Monday, July 2, 2007

The National Ballet of Canada

A Message from Karen Kain

All art forms, if they are to remain vital, creatively strong and true to their purpose, must continually replenish themselves. Ballet is no exception. While unusually blessed with a centuries-old tradition upon which to draw, it must still find new ways of presenting and invigorating that tradition. But it must also open itself to the influences and impulses of the contemporary to keep the dialogue between artist and audience fresh and vigorous.

The National Ballet of Canada’s 2007/08 season is an especially exciting illustration of this principle. We open the season with an extraordinary mixed programme of works by the great American choreographer Jerome Robbins. It was Mr. Robbins’ signal accomplishment to wed the stylistic imperatives and techniques of classical dance to a modern and distinctively American idiom, creating in the process one of the richest and most admired bodies of work in 20th century ballet. On the tenth anniversary of his death, I am especially proud to be presenting this programme, which includes his enormously popular West Side Story Suite, featuring some of the best-loved sequences from one of the greatest works of the American musical theatre. This piece, along with the equally astonishing Glass Pieces and In the Night, are ample evidence of the exceptional genius of this wonderful artist.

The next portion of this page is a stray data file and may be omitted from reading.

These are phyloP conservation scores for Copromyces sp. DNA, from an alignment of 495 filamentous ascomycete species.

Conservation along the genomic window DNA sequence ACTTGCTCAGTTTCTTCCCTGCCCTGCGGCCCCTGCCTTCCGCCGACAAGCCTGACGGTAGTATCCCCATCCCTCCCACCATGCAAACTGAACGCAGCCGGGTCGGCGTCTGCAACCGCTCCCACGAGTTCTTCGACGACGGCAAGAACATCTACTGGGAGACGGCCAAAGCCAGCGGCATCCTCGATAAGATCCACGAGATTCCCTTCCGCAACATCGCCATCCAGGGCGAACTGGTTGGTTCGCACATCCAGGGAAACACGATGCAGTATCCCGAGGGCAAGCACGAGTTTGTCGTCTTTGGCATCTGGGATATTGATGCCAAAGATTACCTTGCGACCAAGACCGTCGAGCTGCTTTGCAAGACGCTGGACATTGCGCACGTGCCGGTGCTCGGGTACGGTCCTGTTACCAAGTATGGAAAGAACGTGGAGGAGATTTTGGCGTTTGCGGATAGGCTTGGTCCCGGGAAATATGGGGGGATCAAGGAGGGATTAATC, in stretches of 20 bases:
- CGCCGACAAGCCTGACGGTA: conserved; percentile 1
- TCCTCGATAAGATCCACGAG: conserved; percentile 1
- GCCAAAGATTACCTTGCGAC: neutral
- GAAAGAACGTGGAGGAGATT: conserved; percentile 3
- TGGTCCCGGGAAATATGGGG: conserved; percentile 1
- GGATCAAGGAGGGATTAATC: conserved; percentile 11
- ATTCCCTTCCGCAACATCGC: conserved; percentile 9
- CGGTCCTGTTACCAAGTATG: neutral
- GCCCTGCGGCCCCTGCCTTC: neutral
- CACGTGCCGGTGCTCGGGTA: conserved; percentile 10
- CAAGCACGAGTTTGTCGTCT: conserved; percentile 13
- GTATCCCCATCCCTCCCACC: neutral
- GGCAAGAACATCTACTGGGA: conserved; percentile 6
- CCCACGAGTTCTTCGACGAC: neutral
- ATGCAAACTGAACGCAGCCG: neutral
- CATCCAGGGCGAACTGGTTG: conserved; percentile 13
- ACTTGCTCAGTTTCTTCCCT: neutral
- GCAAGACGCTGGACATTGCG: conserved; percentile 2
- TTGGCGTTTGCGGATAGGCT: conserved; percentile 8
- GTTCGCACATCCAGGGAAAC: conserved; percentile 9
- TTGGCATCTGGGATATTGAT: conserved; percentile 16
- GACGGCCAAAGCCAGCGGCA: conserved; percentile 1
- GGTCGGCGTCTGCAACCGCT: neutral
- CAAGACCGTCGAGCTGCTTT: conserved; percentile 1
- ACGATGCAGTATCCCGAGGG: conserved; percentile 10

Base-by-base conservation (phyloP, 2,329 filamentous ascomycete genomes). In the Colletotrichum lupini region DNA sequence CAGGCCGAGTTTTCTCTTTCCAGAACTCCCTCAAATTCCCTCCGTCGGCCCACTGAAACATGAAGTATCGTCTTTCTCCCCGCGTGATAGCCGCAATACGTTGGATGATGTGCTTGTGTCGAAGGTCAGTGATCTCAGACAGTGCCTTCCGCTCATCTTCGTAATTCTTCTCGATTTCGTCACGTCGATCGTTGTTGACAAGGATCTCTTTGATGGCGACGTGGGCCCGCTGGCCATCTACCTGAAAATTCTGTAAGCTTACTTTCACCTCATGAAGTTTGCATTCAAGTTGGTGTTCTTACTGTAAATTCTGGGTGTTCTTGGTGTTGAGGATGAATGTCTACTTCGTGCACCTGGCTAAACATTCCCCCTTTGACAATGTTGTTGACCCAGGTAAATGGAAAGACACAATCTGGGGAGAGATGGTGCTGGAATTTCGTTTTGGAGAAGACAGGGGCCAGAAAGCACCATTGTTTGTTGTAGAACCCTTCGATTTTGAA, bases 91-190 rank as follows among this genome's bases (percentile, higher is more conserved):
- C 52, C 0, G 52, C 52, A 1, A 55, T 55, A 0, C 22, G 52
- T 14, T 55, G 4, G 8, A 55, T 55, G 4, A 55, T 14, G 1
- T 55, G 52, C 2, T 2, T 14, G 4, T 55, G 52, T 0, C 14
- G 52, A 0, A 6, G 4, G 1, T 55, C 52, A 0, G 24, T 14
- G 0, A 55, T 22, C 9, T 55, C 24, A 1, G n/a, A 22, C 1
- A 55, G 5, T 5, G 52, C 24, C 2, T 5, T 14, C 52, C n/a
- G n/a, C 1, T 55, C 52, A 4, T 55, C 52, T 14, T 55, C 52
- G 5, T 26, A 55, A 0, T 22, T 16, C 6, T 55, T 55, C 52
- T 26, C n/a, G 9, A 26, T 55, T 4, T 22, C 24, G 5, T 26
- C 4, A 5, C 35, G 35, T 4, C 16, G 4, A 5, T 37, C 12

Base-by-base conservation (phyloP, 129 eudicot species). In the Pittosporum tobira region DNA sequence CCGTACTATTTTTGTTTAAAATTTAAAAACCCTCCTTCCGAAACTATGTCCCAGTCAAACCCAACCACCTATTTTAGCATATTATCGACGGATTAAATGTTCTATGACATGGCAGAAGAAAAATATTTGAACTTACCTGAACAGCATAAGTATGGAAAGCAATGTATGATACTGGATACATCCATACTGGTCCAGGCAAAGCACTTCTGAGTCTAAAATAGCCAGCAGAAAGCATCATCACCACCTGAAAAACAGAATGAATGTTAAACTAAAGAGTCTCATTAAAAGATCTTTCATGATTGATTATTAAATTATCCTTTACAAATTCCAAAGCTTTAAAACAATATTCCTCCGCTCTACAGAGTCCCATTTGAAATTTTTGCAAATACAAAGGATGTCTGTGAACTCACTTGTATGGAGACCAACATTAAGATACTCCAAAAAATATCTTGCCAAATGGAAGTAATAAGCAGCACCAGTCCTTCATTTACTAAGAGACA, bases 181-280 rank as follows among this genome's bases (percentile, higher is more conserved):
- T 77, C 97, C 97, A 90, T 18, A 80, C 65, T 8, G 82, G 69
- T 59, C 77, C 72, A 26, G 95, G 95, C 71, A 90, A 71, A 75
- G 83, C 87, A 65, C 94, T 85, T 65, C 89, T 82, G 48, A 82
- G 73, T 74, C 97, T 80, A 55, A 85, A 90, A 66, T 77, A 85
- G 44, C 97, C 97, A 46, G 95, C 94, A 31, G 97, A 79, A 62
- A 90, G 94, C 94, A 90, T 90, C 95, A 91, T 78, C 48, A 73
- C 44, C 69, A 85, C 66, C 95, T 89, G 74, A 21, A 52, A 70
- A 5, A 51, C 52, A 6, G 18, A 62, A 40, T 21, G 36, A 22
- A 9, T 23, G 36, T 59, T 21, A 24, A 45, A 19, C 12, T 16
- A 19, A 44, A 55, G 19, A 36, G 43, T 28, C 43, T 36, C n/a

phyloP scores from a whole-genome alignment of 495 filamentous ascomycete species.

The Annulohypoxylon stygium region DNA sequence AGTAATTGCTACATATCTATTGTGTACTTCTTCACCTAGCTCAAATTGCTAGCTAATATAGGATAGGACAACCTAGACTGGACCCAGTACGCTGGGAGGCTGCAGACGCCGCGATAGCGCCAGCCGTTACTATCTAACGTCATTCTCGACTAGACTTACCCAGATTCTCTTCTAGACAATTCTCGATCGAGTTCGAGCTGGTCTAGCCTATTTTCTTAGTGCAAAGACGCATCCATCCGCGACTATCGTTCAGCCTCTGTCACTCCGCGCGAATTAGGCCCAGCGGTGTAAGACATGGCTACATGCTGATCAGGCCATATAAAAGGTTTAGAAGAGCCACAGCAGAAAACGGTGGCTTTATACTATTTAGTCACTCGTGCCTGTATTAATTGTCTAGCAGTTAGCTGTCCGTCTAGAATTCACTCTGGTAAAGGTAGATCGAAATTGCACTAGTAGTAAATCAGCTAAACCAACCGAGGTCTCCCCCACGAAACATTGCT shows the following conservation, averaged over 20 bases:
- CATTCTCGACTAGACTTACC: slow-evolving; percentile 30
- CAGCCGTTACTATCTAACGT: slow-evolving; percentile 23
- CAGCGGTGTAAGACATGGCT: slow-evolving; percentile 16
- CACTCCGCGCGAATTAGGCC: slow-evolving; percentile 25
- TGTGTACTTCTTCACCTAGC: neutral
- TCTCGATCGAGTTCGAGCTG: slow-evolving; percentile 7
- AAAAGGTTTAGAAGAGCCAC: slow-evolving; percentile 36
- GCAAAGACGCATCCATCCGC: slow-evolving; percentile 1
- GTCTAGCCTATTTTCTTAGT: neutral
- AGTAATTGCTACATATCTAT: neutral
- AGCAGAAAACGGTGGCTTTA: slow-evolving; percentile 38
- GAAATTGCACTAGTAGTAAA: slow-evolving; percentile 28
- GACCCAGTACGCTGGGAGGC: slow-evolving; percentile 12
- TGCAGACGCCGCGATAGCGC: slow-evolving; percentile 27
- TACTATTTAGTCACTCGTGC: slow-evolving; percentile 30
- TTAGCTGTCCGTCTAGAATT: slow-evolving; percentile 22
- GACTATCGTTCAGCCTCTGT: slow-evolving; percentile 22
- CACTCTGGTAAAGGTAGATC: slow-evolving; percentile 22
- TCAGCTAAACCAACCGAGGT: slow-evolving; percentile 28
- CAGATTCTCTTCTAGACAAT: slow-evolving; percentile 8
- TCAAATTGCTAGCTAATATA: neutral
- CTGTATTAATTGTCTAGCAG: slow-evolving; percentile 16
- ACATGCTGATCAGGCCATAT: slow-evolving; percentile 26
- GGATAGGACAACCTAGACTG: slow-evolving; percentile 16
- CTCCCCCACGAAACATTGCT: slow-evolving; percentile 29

The National Ballet’s commitment to honouring and rejuvenating its treasured heritage will be displayed in James Kudelka’s gloriously entertaining version of Cinderella. At the same time, the season includes new works by some of the most eloquent new and established choreographers working in Canada and abroad, including, in addition to Mr. Kudelka, whose full-length work An Italian Straw Hat returns, Marie Chouinard, Dominique Dumais and Christopher Bruce. Their work—ranging from the cutting edge modernism of Ms. Dumais’ Skin Divers to the pop-inspired artistry of Mr. Bruce’s Rooster—encompasses an extraordinary range of expression, one indicative of the vibrancy and excitement of the art of ballet today, but also of our company.
I hope you will join us as in enjoying and celebrating the riches that these and the other works in our season convey with such passion and delight.

No comments:

Toronto NightLife Blog